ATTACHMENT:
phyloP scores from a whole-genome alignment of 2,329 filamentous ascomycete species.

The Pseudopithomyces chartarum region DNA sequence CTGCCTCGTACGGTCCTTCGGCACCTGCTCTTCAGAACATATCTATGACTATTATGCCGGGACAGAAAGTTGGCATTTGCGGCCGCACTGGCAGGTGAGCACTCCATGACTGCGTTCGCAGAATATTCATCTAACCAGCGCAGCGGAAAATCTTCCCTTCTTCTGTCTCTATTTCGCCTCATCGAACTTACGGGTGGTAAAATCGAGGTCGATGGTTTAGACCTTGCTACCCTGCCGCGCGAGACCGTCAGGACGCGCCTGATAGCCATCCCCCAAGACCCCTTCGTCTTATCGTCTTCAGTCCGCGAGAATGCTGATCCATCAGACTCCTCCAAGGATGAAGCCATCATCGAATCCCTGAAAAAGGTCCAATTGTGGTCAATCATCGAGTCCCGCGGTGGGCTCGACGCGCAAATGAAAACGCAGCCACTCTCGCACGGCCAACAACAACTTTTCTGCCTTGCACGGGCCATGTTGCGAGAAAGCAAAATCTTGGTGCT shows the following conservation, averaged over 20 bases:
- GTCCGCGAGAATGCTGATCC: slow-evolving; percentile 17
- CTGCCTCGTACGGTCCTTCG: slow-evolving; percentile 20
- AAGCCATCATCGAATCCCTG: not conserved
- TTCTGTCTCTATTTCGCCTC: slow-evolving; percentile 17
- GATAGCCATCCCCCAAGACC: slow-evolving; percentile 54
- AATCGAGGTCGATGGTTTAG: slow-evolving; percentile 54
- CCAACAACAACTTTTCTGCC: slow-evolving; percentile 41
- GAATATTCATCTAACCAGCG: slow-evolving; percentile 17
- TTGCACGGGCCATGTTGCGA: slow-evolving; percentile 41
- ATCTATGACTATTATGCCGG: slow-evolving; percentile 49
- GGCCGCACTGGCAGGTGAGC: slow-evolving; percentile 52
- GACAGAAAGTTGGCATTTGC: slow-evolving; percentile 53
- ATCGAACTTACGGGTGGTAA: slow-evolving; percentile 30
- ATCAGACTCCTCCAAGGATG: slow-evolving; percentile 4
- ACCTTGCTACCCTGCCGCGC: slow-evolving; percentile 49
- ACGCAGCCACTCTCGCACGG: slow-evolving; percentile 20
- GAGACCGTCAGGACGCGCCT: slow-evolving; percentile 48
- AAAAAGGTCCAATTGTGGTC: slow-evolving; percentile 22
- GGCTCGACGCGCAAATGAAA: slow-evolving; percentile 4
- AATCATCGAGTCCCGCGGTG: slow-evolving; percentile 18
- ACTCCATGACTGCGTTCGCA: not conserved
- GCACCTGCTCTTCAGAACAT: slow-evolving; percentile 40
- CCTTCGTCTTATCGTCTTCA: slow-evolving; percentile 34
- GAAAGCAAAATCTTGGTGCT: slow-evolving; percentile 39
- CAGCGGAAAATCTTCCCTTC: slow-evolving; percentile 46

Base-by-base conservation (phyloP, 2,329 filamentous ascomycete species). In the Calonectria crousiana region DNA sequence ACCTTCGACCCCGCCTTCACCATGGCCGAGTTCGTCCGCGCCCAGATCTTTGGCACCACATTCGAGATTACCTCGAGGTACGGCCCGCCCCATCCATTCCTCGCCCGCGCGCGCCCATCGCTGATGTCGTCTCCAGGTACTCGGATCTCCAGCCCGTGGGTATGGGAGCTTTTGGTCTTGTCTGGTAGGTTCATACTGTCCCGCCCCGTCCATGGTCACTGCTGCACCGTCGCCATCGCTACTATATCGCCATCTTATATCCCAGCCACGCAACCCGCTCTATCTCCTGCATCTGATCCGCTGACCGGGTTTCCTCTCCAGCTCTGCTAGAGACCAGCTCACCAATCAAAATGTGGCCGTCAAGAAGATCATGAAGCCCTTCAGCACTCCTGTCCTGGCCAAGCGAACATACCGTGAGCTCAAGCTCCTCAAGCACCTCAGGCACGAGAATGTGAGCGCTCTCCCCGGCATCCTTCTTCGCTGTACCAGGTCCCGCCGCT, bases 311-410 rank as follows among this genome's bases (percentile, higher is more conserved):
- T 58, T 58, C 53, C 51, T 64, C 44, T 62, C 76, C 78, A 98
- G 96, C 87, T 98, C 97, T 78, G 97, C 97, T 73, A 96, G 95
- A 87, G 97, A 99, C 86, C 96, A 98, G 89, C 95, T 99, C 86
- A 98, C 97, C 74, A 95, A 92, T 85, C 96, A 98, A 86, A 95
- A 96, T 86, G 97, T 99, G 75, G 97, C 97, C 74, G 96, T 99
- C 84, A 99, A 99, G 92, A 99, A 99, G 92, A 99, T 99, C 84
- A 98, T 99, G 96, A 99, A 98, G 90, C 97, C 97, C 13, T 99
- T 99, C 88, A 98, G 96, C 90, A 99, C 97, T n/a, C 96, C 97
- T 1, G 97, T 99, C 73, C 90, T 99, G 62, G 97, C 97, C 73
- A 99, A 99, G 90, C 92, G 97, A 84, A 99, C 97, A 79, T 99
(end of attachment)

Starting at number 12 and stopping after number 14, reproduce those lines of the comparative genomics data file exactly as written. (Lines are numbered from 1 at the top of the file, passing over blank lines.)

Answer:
- ATCTATGACTATTATGCCGG: slow-evolving; percentile 49
- GGCCGCACTGGCAGGTGAGC: slow-evolving; percentile 52
- GACAGAAAGTTGGCATTTGC: slow-evolving; percentile 53